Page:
Multiple I2C sensors and libraries using Arduino(s) on a Water Tank ( Wireless )

Hello!

I tried my best to get the title that explains my problems.

OK, I have project (another TOPIC for the complete information) that needs about 7 sensors and an I2C LCD with Mega 2560. I would glad to have all my questions and concerns answered.

  1. I’m using I2C UltraSonic sensor for water level and I want to control the water pump depending on the output.
    sounds easy, right? the problem is the pump will be connected to a second Arduino ( this will have only the pump ) and the goal is to have it connected to the main Arduino - has all the sensors connected - with wireless communication. So, whenever the level reachs a part ( next problem ) , the component responsible for wireless on the main Arduino will send a command to the second Arduino to start/close motor.
    My question is can I use this TYPE of component to achieve that? and what is the simple idea for writing its code?

  2. I wrote a code to achieve the controlling of the pump. ( not wireless, yet )

#define SCL_PIN 0            
#define SCL_PORT PORTD 
#define SDA_PIN 1                 
#define SDA_PORT PORTD 
#define I2C_TIMEOUT 100  

#include <Wire.h>
//#include <LiquidCrystal_I2C.h>
#include <SoftI2CMaster.h>
int Relay = 7; // digital pin 7  

//LCD part Begin


#define BACKLIGHT_PIN 3 
//LiquidCrystal_I2C lcd(0x27, 2, 1, 0, 4, 5, 6, 7, 3, POSITIVE);  //Set the LCD I2C address 

//LCD part End

void setup()
{
  // Initialize both the serial and I2C bus
  Serial.begin(9600);

  //LCD B

  lcd.begin(20,4);
  // LCD Backlight ON
  lcd.setBacklightPin(BACKLIGHT_PIN,POSITIVE);
  lcd.setBacklight(HIGH);

  //LCD E

 lcd.print("Smart Water Tank");

  pinMode(LED_BUILTIN, OUTPUT); // digital pin 13 built in LED
  
}

void loop()
{
read_the_sensor_example();
}


///////////////////////////////////////////////////
// Function: Start a range reading on the sensor //
///////////////////////////////////////////////////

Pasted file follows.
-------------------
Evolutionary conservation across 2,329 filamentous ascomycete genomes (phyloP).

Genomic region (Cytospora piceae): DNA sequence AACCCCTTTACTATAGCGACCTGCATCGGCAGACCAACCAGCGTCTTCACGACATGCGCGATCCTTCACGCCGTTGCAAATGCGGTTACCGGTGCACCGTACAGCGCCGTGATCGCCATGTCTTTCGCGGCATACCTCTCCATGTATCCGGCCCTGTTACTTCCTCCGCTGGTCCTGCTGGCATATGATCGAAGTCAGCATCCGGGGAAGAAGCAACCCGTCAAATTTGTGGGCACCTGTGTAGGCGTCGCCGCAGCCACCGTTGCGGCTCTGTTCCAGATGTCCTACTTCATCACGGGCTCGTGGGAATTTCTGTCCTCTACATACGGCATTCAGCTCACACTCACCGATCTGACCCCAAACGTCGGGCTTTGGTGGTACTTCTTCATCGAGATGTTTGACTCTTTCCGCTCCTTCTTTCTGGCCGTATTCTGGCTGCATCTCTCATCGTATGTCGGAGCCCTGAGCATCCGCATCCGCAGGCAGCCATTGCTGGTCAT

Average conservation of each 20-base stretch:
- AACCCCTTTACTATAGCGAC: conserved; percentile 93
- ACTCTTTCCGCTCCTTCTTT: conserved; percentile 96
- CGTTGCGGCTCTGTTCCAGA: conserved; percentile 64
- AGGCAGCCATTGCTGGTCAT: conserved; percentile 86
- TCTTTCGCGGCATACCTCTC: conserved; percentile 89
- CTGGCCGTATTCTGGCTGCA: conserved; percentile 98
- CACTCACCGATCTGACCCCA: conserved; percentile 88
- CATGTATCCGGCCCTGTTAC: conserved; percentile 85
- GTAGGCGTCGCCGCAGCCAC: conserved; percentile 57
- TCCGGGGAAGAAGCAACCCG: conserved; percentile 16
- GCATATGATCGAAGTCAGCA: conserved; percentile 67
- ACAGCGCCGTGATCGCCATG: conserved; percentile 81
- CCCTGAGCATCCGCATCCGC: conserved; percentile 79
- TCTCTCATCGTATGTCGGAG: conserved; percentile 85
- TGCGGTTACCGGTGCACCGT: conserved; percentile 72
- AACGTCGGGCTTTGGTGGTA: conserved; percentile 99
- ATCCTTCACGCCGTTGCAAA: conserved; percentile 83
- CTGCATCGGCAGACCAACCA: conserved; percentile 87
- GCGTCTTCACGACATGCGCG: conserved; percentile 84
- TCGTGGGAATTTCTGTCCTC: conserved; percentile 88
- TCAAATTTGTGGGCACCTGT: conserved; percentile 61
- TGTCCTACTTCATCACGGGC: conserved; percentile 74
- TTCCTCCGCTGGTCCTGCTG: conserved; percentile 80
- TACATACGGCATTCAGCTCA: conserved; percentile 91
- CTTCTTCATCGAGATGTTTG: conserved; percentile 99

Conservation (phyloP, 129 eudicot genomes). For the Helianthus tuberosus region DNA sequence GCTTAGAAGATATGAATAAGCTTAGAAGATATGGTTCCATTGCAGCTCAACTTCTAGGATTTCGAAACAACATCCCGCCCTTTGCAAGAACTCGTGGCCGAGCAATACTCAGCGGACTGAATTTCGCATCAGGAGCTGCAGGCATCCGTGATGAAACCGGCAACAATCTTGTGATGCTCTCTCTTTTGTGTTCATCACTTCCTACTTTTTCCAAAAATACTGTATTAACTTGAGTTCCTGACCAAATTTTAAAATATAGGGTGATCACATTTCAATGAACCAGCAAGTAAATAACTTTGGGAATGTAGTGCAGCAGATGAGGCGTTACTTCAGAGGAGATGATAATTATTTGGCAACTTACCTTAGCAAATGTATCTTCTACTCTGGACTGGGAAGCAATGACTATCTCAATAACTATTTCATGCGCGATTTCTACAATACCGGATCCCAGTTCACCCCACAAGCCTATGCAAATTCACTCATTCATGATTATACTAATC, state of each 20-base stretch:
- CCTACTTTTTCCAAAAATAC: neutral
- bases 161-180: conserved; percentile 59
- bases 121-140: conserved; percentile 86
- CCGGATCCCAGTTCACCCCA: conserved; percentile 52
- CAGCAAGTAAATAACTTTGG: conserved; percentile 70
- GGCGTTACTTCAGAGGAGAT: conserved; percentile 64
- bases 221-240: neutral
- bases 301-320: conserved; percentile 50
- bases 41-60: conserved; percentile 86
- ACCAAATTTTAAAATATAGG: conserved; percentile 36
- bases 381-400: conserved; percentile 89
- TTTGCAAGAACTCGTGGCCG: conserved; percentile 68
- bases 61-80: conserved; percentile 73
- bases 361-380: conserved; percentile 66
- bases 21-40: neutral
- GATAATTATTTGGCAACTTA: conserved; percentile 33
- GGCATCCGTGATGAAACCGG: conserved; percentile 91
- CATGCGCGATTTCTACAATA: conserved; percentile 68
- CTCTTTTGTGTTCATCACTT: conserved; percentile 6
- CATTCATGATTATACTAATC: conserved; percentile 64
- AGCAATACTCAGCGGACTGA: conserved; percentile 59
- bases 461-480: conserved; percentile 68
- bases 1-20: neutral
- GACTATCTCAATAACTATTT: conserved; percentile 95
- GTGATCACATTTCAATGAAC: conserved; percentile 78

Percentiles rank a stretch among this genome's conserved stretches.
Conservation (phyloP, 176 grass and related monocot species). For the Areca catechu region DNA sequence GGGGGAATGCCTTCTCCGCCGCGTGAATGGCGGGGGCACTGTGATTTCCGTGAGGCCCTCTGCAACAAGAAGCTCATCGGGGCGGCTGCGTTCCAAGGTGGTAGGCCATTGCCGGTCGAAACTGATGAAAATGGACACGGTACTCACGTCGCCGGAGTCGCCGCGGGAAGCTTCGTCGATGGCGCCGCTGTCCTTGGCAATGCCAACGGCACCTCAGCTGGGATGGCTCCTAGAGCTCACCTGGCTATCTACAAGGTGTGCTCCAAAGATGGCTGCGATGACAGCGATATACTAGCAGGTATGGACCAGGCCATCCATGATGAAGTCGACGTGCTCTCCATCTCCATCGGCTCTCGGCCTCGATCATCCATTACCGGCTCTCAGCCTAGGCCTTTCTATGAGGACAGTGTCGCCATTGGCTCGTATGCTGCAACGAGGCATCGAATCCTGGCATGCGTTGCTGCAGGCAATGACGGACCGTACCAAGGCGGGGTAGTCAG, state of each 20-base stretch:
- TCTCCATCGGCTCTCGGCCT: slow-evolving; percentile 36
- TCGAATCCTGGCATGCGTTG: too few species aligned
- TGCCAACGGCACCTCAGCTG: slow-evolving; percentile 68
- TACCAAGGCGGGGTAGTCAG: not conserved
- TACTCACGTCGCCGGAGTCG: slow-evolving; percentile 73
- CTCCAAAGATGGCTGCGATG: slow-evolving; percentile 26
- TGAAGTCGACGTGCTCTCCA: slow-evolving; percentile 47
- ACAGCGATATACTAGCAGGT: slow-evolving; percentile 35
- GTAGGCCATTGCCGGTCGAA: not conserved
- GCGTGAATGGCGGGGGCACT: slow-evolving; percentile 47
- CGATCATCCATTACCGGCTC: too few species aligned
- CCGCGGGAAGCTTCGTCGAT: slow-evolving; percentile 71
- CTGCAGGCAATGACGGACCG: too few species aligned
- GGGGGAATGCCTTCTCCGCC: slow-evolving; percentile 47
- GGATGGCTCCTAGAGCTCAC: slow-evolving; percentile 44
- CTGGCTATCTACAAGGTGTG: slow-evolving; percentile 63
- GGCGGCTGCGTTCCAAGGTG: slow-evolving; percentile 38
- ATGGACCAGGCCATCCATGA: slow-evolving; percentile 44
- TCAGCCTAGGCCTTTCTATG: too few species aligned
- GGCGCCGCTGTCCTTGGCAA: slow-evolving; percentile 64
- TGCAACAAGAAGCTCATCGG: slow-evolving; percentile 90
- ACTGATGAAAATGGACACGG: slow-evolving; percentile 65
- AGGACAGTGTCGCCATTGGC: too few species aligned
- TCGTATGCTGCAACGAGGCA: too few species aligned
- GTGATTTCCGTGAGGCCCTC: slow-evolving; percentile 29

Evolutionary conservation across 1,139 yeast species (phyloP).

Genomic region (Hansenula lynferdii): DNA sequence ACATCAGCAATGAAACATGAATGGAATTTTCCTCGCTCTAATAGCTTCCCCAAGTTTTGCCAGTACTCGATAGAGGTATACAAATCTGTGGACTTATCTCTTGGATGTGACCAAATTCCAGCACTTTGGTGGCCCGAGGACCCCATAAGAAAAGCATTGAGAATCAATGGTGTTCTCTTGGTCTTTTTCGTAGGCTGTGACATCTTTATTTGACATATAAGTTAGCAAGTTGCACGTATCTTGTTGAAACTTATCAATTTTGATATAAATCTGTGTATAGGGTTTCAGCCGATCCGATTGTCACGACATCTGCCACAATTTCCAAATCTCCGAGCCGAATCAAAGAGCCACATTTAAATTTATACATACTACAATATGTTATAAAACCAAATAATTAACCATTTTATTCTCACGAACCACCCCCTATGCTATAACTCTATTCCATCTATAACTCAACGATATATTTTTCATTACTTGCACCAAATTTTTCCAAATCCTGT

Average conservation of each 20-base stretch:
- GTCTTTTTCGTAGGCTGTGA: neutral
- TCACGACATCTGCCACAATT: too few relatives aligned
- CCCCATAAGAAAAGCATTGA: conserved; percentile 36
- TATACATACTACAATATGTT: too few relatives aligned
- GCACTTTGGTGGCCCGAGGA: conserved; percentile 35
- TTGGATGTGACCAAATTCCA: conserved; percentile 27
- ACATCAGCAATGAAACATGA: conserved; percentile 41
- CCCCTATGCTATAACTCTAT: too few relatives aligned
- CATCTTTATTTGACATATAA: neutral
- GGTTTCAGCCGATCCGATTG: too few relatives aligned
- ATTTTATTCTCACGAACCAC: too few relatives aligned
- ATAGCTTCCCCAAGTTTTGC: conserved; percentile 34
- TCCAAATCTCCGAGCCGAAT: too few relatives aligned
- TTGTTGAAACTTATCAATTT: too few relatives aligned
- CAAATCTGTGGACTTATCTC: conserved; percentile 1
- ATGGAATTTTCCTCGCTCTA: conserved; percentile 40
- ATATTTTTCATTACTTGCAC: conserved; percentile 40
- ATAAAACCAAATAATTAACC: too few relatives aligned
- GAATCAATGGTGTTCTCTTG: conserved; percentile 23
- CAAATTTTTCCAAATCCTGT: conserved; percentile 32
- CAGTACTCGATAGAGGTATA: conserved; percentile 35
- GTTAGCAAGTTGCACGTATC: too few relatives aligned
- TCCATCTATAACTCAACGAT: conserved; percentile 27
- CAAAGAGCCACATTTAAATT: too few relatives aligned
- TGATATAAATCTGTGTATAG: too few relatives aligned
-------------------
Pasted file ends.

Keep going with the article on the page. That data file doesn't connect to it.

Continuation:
//Uses the I2C library to start a sensor at the given address
//Collects and reports an error bit where: 1 = there was an error or 0 = there was no error.
//INPUTS: byte bit8address = the address of the sensor that we want to command a range reading
//OUPUTS: bit  errorlevel = reports if the function was successful in taking a range reading: 1 = the function
//  had an error, 0 = the function was successful
boolean start_sensor(byte bit8address){
  boolean errorlevel = 0;
  bit8address = bit8address & B11111110;               //Do a bitwise 'and' operation to force the last bit to be zero -- we are writing to the address.
  errorlevel = !i2c_start(bit8address) | errorlevel;   //Run i2c_start(address) while doing so, collect any errors where 1 = there was an error.
  errorlevel = !i2c_write(81) | errorlevel;            //Send the 'take range reading' command. (notice how the library has error = 0 so I had to use "!" (not) to invert the error)
  i2c_stop();
  return errorlevel;
}


///////////////////////////////////////////////////////////////////////
// Function: Read the range from the sensor at the specified address //
///////////////////////////////////////////////////////////////////////
//Uses the I2C library to read a sensor at the given address
//Collects errors and reports an invalid range of "0" if there was a problem.
//INPUTS: byte  bit8address = the address of the sensor to read from
//OUPUTS: int   range = the distance in cm that the sensor reported; if "0" there was a communication error
int read_sensor(byte bit8address){
  boolean errorlevel = 0;
  int range = 0;
  byte range_highbyte = 0;
  byte range_lowbyte = 0;
  bit8address = bit8address | B00000001;  //Do a bitwise 'or' operation to force the last bit to be 'one' -- we are reading from the address.
  errorlevel = !i2c_start(bit8address) | errorlevel;
  range_highbyte = i2c_read(0);           //Read a byte and send an ACK (acknowledge)
  range_lowbyte  = i2c_read(1);           //Read a byte and send a NACK to terminate the transmission
  i2c_stop();
  range = (range_highbyte * 256) + range_lowbyte;  //compile the range integer from the two bytes received.
  if(errorlevel){
    return 0;
  }
  else{
    return range;
  }
}

//////////////////////////////////////////////////////////
// Code Example: Read the sensor at the default address //
//////////////////////////////////////////////////////////